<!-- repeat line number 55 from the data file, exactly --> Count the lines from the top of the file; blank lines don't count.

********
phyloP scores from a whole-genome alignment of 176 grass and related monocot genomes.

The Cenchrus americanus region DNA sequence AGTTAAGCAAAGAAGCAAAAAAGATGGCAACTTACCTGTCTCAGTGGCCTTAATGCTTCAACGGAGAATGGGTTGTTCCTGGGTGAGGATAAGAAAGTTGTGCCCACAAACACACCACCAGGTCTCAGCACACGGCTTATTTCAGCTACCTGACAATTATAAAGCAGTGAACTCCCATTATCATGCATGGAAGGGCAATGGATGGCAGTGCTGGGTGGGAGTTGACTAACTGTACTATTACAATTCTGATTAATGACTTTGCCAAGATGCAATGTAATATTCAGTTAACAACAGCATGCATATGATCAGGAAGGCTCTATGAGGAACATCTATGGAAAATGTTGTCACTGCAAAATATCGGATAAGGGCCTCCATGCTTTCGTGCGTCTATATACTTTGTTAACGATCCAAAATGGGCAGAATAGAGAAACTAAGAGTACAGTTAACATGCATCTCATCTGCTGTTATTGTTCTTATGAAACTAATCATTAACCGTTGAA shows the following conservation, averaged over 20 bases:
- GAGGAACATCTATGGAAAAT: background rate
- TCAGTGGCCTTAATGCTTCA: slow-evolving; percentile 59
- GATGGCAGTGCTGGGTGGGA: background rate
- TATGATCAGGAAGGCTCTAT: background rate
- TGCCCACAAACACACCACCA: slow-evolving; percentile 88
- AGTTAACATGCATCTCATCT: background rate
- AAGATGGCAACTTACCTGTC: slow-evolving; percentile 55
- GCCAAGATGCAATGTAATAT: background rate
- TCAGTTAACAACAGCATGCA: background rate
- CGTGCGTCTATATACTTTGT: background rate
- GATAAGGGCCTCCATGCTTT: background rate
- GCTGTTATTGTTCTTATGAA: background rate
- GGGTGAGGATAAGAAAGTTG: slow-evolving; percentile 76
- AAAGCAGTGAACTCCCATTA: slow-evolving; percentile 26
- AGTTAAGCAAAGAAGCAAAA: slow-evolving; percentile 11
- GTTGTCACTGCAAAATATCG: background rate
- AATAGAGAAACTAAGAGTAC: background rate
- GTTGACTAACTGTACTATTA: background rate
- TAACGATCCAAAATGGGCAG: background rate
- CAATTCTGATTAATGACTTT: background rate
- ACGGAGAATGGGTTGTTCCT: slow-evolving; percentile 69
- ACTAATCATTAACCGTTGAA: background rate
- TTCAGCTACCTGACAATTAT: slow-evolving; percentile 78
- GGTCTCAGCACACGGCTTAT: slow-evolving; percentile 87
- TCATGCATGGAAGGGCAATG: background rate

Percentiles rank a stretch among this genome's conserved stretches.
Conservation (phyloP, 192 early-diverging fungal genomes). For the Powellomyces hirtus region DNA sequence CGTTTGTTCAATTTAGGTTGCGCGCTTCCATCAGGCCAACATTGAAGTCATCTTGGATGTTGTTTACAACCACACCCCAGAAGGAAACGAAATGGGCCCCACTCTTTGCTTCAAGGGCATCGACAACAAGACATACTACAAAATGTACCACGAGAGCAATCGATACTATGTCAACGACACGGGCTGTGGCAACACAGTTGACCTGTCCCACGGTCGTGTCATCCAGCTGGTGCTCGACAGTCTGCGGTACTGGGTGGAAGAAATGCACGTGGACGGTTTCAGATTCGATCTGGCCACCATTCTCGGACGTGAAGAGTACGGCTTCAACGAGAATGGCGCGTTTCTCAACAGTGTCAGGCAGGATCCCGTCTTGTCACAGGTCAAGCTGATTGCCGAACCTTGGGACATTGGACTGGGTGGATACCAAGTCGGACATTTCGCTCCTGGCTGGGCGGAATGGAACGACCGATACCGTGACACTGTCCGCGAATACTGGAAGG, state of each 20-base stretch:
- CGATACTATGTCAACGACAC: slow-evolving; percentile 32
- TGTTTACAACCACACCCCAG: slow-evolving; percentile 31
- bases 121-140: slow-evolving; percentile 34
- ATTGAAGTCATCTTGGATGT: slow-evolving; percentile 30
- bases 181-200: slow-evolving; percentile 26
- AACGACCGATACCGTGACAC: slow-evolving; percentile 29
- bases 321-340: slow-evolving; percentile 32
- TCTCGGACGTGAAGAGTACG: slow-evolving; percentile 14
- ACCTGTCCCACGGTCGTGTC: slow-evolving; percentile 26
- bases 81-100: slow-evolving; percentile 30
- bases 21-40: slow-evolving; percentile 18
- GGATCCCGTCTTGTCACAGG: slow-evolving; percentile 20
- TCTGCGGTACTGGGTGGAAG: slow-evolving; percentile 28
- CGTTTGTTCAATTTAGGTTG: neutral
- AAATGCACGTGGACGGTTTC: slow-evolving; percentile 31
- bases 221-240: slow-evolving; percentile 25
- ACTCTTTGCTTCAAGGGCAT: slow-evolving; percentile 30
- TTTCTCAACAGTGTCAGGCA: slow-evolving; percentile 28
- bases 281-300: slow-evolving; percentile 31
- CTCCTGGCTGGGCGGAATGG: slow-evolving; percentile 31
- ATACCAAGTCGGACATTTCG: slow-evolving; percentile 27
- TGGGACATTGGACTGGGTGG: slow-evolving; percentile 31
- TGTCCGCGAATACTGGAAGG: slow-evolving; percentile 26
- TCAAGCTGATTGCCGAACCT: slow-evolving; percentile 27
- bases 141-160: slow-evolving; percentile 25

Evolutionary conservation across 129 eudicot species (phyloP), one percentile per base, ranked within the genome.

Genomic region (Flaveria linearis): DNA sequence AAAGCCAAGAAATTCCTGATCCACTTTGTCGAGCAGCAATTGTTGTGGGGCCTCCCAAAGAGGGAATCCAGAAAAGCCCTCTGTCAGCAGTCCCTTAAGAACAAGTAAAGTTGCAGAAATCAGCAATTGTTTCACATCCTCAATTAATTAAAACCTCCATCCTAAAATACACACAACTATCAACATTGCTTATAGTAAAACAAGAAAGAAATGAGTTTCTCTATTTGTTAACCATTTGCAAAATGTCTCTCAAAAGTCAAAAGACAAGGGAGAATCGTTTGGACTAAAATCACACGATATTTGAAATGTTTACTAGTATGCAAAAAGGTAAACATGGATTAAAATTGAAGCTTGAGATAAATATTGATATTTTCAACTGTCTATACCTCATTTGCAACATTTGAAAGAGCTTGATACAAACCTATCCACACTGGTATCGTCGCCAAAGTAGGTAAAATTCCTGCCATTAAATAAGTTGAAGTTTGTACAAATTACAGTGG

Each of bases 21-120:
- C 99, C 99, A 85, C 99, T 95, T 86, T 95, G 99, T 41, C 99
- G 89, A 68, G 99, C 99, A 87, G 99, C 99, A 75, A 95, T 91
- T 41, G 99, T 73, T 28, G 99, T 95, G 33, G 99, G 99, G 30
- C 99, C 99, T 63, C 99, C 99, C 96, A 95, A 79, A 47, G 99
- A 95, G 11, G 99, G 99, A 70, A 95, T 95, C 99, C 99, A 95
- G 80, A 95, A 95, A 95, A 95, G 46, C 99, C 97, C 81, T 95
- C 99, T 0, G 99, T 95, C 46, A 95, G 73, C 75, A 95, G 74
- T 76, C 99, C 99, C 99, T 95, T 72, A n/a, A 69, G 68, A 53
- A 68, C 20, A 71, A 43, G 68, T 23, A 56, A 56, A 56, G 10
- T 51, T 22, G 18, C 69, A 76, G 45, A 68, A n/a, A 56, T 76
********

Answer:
Evolutionary conservation across 129 eudicot species (phyloP), one percentile per base, ranked within the genome.